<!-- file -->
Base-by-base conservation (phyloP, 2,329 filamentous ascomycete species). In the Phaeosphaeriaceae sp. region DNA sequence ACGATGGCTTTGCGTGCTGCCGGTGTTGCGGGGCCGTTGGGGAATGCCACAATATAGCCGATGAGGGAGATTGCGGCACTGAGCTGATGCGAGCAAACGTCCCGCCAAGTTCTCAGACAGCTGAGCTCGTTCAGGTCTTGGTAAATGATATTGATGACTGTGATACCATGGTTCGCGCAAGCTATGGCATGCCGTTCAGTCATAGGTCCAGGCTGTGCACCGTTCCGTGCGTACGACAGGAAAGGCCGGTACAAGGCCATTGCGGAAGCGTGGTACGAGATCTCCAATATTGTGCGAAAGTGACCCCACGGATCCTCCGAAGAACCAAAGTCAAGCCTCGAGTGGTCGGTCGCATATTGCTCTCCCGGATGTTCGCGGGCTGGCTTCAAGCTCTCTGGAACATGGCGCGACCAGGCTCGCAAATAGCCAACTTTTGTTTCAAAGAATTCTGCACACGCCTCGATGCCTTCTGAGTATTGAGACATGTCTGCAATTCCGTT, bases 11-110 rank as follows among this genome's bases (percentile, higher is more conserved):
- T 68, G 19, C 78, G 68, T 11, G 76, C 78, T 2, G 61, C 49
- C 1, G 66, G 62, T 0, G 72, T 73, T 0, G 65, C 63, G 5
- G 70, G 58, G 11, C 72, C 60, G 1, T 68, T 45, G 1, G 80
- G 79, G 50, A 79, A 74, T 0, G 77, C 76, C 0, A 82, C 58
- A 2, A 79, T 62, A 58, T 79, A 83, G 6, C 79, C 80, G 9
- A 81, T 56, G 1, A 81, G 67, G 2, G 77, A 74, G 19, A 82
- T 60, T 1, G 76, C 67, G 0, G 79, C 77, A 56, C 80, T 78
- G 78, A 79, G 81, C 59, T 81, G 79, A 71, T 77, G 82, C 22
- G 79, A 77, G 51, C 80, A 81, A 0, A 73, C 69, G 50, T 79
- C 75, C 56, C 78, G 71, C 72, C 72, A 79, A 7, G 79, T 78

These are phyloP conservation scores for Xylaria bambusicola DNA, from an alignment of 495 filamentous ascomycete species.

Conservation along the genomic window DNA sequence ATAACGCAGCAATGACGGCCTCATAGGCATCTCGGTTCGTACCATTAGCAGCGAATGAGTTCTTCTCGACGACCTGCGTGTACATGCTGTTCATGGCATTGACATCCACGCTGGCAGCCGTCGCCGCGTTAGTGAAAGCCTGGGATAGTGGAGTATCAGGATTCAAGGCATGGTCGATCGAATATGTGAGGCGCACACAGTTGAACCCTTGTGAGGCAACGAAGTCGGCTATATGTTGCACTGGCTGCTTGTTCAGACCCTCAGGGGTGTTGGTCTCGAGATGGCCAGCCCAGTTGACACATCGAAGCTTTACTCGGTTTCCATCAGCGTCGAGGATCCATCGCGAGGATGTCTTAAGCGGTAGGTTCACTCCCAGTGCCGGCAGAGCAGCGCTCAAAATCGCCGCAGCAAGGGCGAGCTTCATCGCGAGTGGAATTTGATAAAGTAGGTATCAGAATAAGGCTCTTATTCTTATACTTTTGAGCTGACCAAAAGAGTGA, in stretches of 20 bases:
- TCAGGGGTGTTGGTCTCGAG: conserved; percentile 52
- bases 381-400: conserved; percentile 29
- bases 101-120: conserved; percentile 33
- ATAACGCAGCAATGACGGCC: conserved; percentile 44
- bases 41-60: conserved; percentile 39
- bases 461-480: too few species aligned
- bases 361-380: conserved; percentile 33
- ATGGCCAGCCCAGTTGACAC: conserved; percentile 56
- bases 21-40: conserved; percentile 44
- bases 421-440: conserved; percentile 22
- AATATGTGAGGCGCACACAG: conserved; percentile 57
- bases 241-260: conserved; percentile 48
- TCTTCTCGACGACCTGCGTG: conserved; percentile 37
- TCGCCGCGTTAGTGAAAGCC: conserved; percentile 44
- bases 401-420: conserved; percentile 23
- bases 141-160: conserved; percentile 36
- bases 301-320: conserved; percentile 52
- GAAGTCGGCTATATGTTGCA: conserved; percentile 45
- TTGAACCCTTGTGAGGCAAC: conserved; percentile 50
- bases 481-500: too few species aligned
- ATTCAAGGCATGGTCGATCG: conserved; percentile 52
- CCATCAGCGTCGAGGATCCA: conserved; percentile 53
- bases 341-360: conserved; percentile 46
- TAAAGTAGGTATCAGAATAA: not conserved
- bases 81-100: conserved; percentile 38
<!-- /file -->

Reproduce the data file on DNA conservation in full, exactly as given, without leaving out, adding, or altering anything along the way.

Base-by-base conservation (phyloP, 2,329 filamentous ascomycete species). In the Phaeosphaeriaceae sp. region DNA sequence ACGATGGCTTTGCGTGCTGCCGGTGTTGCGGGGCCGTTGGGGAATGCCACAATATAGCCGATGAGGGAGATTGCGGCACTGAGCTGATGCGAGCAAACGTCCCGCCAAGTTCTCAGACAGCTGAGCTCGTTCAGGTCTTGGTAAATGATATTGATGACTGTGATACCATGGTTCGCGCAAGCTATGGCATGCCGTTCAGTCATAGGTCCAGGCTGTGCACCGTTCCGTGCGTACGACAGGAAAGGCCGGTACAAGGCCATTGCGGAAGCGTGGTACGAGATCTCCAATATTGTGCGAAAGTGACCCCACGGATCCTCCGAAGAACCAAAGTCAAGCCTCGAGTGGTCGGTCGCATATTGCTCTCCCGGATGTTCGCGGGCTGGCTTCAAGCTCTCTGGAACATGGCGCGACCAGGCTCGCAAATAGCCAACTTTTGTTTCAAAGAATTCTGCACACGCCTCGATGCCTTCTGAGTATTGAGACATGTCTGCAATTCCGTT, bases 11-110 rank as follows among this genome's bases (percentile, higher is more conserved):
- T 68, G 19, C 78, G 68, T 11, G 76, C 78, T 2, G 61, C 49
- C 1, G 66, G 62, T 0, G 72, T 73, T 0, G 65, C 63, G 5
- G 70, G 58, G 11, C 72, C 60, G 1, T 68, T 45, G 1, G 80
- G 79, G 50, A 79, A 74, T 0, G 77, C 76, C 0, A 82, C 58
- A 2, A 79, T 62, A 58, T 79, A 83, G 6, C 79, C 80, G 9
- A 81, T 56, G 1, A 81, G 67, G 2, G 77, A 74, G 19, A 82
- T 60, T 1, G 76, C 67, G 0, G 79, C 77, A 56, C 80, T 78
- G 78, A 79, G 81, C 59, T 81, G 79, A 71, T 77, G 82, C 22
- G 79, A 77, G 51, C 80, A 81, A 0, A 73, C 69, G 50, T 79
- C 75, C 56, C 78, G 71, C 72, C 72, A 79, A 7, G 79, T 78

These are phyloP conservation scores for Xylaria bambusicola DNA, from an alignment of 495 filamentous ascomycete species.

Conservation along the genomic window DNA sequence ATAACGCAGCAATGACGGCCTCATAGGCATCTCGGTTCGTACCATTAGCAGCGAATGAGTTCTTCTCGACGACCTGCGTGTACATGCTGTTCATGGCATTGACATCCACGCTGGCAGCCGTCGCCGCGTTAGTGAAAGCCTGGGATAGTGGAGTATCAGGATTCAAGGCATGGTCGATCGAATATGTGAGGCGCACACAGTTGAACCCTTGTGAGGCAACGAAGTCGGCTATATGTTGCACTGGCTGCTTGTTCAGACCCTCAGGGGTGTTGGTCTCGAGATGGCCAGCCCAGTTGACACATCGAAGCTTTACTCGGTTTCCATCAGCGTCGAGGATCCATCGCGAGGATGTCTTAAGCGGTAGGTTCACTCCCAGTGCCGGCAGAGCAGCGCTCAAAATCGCCGCAGCAAGGGCGAGCTTCATCGCGAGTGGAATTTGATAAAGTAGGTATCAGAATAAGGCTCTTATTCTTATACTTTTGAGCTGACCAAAAGAGTGA, in stretches of 20 bases:
- TCAGGGGTGTTGGTCTCGAG: conserved; percentile 52
- bases 381-400: conserved; percentile 29
- bases 101-120: conserved; percentile 33
- ATAACGCAGCAATGACGGCC: conserved; percentile 44
- bases 41-60: conserved; percentile 39
- bases 461-480: too few species aligned
- bases 361-380: conserved; percentile 33
- ATGGCCAGCCCAGTTGACAC: conserved; percentile 56
- bases 21-40: conserved; percentile 44
- bases 421-440: conserved; percentile 22
- AATATGTGAGGCGCACACAG: conserved; percentile 57
- bases 241-260: conserved; percentile 48
- TCTTCTCGACGACCTGCGTG: conserved; percentile 37
- TCGCCGCGTTAGTGAAAGCC: conserved; percentile 44
- bases 401-420: conserved; percentile 23
- bases 141-160: conserved; percentile 36
- bases 301-320: conserved; percentile 52
- GAAGTCGGCTATATGTTGCA: conserved; percentile 45
- TTGAACCCTTGTGAGGCAAC: conserved; percentile 50
- bases 481-500: too few species aligned
- ATTCAAGGCATGGTCGATCG: conserved; percentile 52
- CCATCAGCGTCGAGGATCCA: conserved; percentile 53
- bases 341-360: conserved; percentile 46
- TAAAGTAGGTATCAGAATAA: not conserved
- bases 81-100: conserved; percentile 38